There is much scientific and anecdotal evidence to support the health benefits of pet ownership. According to Lynette Hart, Ph.D., studies have demonstrated that Alzheimer’s patients have fewer anxious outbursts if there is an animal in the home. Additionally, WebMD reports of one study where people having either a cat or a dog had lo
It’s not unusual for seniors to exhibit a variety of unexpected changes in behaviors as they age. For example, seniors sometimes become difficult or demanding, a sign of their struggle to maintain independence in the face of physical disabilities. They may get snippy or lash out as they struggle to deal with chronic pain and illness. When taking care of elderly parents who are dying, there can be a similarly unexpected response, which fitness trainer and author Margo Rose calls Reverse Adolescence.
To help you understand the phenomenon of difficult, stand-offish behavior that can manifest itself in seniors and others who are actively dying, Margo shares insight in the podcast below.
Margo Rose is a fitness trainer, author, and upcoming radio show host. She has created a system of self-care called Body Aware Grieving that helps people avoid accidents, injuries, and stress-related setbacks during times of loss or grief.
Margo Rose’s first book: Body Aware Grieving, A Fitness Trainer’s Guide to Caring for Your Health During Sad Times is now available on Amazon. http://www.amazon.com/Body-Aware-Grieving-Fitness-Trainers/dp/0692459189/ …
More info, blog and podcasts on her website: http://www.bodyawaregrieving.com/
For bulk discounts on books, or personalized consulting Margo can be reached by email: http://www.bodyawaregrieving.com/contact/
Follow her on Facebook: https://facebook.com/BodyAwareGrieving …
It’s not unusual for seniors to exhibit a variety of unexpected changes in behaviors as they age. For example, seniors sometimes become difficult or demanding, a sign of their struggle to maintain independence in the face of physical disabilities. They may get snippy or lash out as they struggle to deal with chronic pain and illness.
There are situations that can further complicate our ability to mourn a loss. My heart goes out to all of you who are dealing with the pain of caring about a person who is alive, yet unavailable as a result of psychological or memory disorders, including Alzheimer’s. Perhaps you want to help keep someone you love safe and feel powerle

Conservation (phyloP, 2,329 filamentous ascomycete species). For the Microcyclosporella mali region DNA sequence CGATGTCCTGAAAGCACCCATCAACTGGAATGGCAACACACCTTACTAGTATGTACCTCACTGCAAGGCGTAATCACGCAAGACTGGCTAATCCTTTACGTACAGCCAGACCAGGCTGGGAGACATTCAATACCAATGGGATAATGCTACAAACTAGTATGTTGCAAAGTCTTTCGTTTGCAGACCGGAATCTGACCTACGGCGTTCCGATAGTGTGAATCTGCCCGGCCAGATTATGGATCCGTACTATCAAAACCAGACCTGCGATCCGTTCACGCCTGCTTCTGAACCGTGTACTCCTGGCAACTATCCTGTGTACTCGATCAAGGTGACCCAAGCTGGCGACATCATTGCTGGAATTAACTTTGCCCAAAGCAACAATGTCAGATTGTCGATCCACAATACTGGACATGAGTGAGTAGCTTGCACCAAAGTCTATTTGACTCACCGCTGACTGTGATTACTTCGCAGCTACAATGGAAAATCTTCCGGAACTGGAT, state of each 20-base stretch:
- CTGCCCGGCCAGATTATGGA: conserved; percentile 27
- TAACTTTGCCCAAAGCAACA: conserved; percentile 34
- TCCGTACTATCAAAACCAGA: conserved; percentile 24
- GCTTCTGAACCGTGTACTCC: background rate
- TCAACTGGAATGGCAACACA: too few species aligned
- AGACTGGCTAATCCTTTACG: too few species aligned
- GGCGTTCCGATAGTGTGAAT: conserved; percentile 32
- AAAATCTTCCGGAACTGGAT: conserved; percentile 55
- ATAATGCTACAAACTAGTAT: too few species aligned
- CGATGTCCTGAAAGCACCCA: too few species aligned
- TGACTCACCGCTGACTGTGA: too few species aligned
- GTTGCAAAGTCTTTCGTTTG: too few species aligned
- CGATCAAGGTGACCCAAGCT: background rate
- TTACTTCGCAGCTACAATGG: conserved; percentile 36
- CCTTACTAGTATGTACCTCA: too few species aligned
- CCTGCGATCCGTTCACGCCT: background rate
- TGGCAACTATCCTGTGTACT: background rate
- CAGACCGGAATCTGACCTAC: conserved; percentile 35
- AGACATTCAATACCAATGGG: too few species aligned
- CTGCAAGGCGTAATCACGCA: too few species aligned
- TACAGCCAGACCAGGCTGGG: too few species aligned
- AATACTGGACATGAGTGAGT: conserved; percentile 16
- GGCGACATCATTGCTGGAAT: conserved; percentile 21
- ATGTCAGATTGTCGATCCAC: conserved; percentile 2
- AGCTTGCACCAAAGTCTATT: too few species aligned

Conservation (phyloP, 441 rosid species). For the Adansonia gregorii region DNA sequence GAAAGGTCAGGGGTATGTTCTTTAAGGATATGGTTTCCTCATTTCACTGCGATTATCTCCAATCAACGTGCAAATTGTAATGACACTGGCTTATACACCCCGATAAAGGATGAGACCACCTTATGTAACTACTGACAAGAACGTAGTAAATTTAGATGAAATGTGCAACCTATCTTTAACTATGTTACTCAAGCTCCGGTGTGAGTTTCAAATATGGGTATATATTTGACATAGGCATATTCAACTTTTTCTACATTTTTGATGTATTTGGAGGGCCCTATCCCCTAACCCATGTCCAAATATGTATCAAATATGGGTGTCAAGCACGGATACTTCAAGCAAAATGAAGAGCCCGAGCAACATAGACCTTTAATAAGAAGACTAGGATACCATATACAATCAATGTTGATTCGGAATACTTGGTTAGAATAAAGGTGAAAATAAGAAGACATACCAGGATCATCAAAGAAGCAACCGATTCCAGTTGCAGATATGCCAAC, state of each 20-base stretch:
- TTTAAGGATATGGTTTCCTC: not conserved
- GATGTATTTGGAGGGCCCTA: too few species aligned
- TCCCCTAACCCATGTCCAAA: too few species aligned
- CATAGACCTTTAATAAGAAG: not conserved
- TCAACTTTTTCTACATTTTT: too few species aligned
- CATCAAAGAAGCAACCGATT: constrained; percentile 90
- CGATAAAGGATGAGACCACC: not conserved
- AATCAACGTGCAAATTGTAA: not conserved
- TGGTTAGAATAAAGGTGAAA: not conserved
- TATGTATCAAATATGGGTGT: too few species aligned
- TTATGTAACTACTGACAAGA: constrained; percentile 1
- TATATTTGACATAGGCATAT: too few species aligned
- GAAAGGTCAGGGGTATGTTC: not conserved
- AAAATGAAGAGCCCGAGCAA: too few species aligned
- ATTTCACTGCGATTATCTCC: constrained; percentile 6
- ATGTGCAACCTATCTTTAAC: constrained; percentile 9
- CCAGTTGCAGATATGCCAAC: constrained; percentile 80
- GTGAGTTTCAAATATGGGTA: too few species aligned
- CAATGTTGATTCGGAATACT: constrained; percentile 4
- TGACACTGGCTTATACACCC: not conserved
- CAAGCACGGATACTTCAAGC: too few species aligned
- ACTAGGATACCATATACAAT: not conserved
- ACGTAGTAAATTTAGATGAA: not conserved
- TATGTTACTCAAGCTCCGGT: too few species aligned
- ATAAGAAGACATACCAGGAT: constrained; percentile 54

[caption id="attachment_2318" align="alignright" width="295"] Margo Rose and her friend Mildred[/caption] It can be very awkward knowing what to do during a visit with someone who is in frail condition. I know this from experience since once a week I have been going to see my 98 year old friend Mildred who is blind and recovering fro
In 2014, when I flew out to visit old family friends “Ginny and Lars,” I was sad to see Ginny meeting me at the airport in a scooter. Since her diagnosis with a rare auto-immune disorder, she had become reliant on a scooter when walking moderate distances. During my visit with them, walking was always a concern, and if she didn’t
It could be a surprising scene. An adult child visits his mom to see that the caregiver Mom has been raving about is just five or ten years younger than his mother. Although this can be a surprise for adult children taking care of elderly parents, it’s not a surprise for their parents. In fact, it’s frequently a preference! As th
The Centers for Disease Control and Prevention (CDC) reports that one out of three Americans age 65 and older falls each year. Roughly 20 percent of falls cause serious injuries including lacerations, broken bones, and head injuries. Weakened balance, vision, and physical strength affect an elderly person’s ability to stay on his/her
I ran across this list today and thought I’d share it with you. It was written by Rachael Wonderlin, who has her master’s degree in gerontology and works at a dementia care community in North Carolina. It appears on her Dementia By Day blog and was originally published for the Alzheimer’s Reading Room. I thought our readers who ar
When the temperature drops, healthy eating can become less of a priority. Keeping a healthy diet in winter can be a challenge, especially if you are an older adult. With age, the body naturally starts to become less efficient in absorbing essential nutrients. Add in wintertime’s decreased activity, and many seniors opt for convenient,
The beauty of winter turns part beast when arctic air, icy conditions, and mounds of snow prove particularly dangerous for older adults. If you are taking care of elderly parents during winter months, we suggest these precautions: Stay warm indoors. A comfortable thermostat setting in winter is 68° to 70° F. Seniors who feel chil